My husband told me of a sad story where a relative of his married a young man in the Mormon temple and was sealed to him, but after only one year of marriage, he died after a brief and fatal battle with cancer. She went on to marry another man with whom she had six children. This woman had spent her life with a man she loved, but for Eternity, she was sealed to a man she knew only briefly before he died. The children she had would not be sealed to her or her husband. After years of heart-rending misery, The Church finally capitulated and allowed the long-time couple to be sealed to each other and their children. She is one of the very few female living “polygamist” members of the Church. In 1998, an administrative change allowed deceased women be posthumously sealed by proxy to multiple deceased men.
Another unmentioned fact to prospects: very poor people are still required to pay 10% of their meager income. Tithing, as it’s called, is not an option. It is a requirement. In many cases, compliance with tithing and church attendance is required if a family is to receive Church welfare benefits such as food and financial assistance. Of course, the official Church public line is that you are free to choose whether or not to pay a full tithing. What they don’t say is non-tithe payers are not eligible to attend the Temple. If you don’t attend the temple, you are not eligible to enter the “Celestial Kingdom”, the highest degree of Mormon heaven and the only place you can remain with your family. Bye, bye kids. A Mormon who believes they will lose their family after death is going to pay up. Families held hostage.
This doctrinal separation is illustrated and reinforced in the tens of thousands of temple weddings each year. A parent or loved one who is not a full tithe-payer or not a member of the Church is excluded from the marriage ceremony and made to wait outside. This is an eerie echo of the Mormon after-life.
The saying “milk before meat” is member-lingo for giving new members a chance to be entrenched in some of the more mainstream teachings of Mormonism before being asked to swallow some of the more controversial ones, such as after-life polygamy and tithing requirements. Other doctrines subtly glossed over are the teachings that a woman cannot enter into the Celestial Kingdom without being married or sealed to a man (this can be done posthumously), baptizing deceased persons without permission and the entire free-mason-like temple ceremony.

Confirmation Bias

If asked, a Mormon will tell you that they “know” their Church is true. “True” meaning the one and only true Church upon the Earth. And how does the Mormon “know” their church is true?  The Holy Ghost.  As a former church president, Joseph Fielding Smith stated,

We believe the Holy Ghost is a revelator and that he will bear testimony to honest people everywhere that Jesus Christ is the Son of God, that Joseph Smith is a prophet, and that this church is ‘the only true and living church upon the face of the whole earth. Joseph Fielding Smith;  (Doctrine and Covenants 1:30.)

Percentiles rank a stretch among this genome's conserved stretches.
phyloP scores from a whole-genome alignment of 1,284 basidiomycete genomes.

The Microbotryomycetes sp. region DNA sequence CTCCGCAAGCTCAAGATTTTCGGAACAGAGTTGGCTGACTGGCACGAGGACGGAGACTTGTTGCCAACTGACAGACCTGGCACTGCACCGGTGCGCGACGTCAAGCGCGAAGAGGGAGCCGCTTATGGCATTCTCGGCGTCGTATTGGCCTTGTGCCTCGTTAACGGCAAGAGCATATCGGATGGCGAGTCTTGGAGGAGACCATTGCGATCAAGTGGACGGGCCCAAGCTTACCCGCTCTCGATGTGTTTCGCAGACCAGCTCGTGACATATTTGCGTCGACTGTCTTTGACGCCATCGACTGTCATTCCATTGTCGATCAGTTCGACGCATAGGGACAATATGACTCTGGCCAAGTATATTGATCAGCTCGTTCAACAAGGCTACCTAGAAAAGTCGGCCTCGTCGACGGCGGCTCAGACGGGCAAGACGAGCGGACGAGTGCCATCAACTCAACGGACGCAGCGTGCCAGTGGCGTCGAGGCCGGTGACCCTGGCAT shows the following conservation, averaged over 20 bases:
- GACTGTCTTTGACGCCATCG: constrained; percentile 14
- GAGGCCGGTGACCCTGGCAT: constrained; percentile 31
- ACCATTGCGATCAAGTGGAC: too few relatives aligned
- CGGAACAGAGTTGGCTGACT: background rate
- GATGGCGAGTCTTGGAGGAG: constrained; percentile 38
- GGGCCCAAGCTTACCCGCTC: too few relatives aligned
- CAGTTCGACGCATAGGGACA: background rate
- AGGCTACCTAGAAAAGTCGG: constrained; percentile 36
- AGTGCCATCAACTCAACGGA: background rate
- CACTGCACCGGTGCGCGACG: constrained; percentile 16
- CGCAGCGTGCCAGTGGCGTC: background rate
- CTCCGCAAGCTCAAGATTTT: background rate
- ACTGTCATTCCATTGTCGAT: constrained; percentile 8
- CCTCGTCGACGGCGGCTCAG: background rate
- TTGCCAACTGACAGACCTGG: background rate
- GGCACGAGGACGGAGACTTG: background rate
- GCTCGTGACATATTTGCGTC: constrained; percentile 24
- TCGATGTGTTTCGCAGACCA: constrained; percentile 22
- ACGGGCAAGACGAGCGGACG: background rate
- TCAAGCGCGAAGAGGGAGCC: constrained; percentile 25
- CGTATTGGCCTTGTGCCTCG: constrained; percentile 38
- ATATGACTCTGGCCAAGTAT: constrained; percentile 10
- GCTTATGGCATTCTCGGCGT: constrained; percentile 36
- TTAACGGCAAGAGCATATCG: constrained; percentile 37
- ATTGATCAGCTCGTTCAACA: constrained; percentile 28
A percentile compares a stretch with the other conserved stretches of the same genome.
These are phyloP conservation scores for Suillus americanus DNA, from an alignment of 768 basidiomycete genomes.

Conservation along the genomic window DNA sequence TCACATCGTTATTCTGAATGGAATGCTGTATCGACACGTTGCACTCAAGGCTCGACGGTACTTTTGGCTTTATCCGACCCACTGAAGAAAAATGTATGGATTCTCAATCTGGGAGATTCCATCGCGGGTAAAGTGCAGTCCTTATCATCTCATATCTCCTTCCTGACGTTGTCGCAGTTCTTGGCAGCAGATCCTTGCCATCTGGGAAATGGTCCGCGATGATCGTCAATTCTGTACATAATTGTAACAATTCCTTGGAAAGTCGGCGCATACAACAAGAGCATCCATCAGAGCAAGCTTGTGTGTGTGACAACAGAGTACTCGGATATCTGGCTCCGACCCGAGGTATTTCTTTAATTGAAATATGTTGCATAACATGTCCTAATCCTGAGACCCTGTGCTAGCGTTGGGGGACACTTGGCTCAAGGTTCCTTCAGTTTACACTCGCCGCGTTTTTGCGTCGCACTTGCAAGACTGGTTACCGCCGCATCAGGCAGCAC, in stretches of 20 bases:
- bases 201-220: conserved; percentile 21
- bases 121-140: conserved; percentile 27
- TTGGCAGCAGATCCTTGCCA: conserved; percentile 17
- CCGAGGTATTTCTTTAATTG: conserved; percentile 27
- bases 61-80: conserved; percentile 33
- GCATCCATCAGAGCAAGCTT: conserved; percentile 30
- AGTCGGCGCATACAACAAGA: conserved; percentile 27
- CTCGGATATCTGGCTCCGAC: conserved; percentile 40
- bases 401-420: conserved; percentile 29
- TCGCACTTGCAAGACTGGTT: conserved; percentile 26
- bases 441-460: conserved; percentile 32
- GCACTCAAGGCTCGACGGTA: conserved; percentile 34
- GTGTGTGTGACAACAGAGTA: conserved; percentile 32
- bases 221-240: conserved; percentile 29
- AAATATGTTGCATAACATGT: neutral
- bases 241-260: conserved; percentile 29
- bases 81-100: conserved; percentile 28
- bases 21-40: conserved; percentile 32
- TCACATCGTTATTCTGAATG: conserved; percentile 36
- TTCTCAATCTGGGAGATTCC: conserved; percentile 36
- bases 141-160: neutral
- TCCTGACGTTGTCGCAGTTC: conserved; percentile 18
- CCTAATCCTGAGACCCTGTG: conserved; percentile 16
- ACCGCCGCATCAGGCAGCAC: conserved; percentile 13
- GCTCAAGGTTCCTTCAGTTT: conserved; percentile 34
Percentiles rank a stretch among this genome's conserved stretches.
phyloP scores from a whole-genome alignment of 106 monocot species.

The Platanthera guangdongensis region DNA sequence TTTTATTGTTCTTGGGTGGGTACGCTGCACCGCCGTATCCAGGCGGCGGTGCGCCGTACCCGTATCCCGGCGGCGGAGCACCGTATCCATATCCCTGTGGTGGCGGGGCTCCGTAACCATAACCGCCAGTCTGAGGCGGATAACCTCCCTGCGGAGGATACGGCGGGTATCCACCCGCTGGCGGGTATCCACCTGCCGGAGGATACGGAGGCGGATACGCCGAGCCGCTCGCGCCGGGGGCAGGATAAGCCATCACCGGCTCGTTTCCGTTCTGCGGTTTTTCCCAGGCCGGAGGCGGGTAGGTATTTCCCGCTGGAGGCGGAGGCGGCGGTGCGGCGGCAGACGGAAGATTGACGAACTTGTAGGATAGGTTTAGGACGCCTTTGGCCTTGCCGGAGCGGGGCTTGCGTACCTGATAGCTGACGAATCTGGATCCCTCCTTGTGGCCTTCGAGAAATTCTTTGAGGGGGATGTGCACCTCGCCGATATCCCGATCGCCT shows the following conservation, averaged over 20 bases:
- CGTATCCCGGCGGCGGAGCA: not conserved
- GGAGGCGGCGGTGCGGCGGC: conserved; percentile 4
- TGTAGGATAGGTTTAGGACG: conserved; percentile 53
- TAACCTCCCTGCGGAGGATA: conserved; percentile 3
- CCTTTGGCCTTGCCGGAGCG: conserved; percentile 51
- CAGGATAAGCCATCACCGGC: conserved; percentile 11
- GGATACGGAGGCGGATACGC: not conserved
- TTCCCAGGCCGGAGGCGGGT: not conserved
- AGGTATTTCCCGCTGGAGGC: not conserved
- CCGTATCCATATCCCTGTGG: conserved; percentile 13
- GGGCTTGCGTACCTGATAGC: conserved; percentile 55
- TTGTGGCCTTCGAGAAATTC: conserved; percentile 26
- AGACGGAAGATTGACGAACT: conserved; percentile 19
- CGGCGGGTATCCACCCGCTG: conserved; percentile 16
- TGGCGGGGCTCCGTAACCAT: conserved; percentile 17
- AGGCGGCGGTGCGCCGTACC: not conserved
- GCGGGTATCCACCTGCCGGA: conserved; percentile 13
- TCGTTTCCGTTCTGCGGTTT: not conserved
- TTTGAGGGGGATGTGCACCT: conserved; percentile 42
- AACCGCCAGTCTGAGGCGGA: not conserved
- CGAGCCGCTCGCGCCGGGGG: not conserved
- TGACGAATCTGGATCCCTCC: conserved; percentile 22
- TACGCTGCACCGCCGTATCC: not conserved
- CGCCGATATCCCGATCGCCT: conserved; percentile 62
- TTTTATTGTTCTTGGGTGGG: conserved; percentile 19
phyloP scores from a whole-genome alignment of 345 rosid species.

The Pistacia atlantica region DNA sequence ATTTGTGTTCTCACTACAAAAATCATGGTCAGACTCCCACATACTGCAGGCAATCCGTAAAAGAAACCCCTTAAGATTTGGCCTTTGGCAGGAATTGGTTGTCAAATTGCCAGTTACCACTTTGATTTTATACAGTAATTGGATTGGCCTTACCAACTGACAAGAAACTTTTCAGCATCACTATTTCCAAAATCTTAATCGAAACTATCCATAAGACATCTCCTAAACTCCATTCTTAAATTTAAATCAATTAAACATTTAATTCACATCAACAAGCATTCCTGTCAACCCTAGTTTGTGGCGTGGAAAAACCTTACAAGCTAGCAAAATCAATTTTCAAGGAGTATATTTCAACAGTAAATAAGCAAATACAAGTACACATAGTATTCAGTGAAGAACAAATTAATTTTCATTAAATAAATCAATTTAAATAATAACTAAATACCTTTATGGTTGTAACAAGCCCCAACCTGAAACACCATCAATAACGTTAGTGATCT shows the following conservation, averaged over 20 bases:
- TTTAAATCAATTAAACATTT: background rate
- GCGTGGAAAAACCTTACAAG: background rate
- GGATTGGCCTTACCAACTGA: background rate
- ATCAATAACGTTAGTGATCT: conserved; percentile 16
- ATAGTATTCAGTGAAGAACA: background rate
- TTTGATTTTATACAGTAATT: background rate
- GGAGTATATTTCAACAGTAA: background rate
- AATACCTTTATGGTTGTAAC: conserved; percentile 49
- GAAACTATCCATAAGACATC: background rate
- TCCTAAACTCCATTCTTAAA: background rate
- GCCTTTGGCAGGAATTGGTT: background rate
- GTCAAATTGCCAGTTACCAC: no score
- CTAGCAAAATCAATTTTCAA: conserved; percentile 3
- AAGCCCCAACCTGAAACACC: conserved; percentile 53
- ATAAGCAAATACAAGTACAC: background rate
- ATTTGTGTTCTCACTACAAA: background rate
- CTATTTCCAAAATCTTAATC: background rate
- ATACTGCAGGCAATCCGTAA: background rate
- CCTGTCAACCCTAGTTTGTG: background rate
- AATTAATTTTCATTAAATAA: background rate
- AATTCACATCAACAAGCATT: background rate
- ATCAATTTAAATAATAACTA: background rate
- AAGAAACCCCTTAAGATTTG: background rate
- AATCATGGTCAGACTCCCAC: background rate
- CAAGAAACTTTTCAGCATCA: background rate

The lack of a true “Hell” for non-believers creates a false tolerance among the Mormon faithful, reinforcing the belief that the Mormon Church is right, in part, because it isn’t as mean and vindictive as the other religions. It is a masterful psychological ploy: eliminate hell, but retain an eternal class structure. For Mitt Romney, this translates into the American Class structure, the hell of poverty doesn’t exist, all are subject to the great American free enterprise God, but only true believers reach the top. If you are a very good Catholic or Protestant, you will not go into “Outer Darkness” (Mormon Hell), but you will never be allowed into God’s presence in the Celestial Kingdom, and you certainly won’t be allowed to be a God. By the way, only Gods can have sex in the upper caste of the Celestial Kingdom, folks. And you thought 72 virgins in Paradise sounded good.
Mormons “know” because they are taught from a very young age about a spiritual being called the “Holy Ghost.” Mormon children are baptized at the age of 8.  After the baptism another ritual, the Confirmation, is performed by the child’s father or another church leader and the hands of several men are placed on the child’s head.  The child is prayed over and confirmed a member of the church and most importantly, given the “Gift of the Holy Ghost.”  After receiving this spiritual gift, the Holy Ghost or Spirit will give the child feelings in a “still small voice” whether something is “right” or “wrong”, “good” or bad”.
According to Science Daily (www.sciencedaily.com) Confirmation bias is:

…a phenomenon wherein decision makers have been shown to actively seek out and assign more weight to evidence that confirms their hypothesis, and ignore or underweigh evidence that could disconfirm their hypothesis.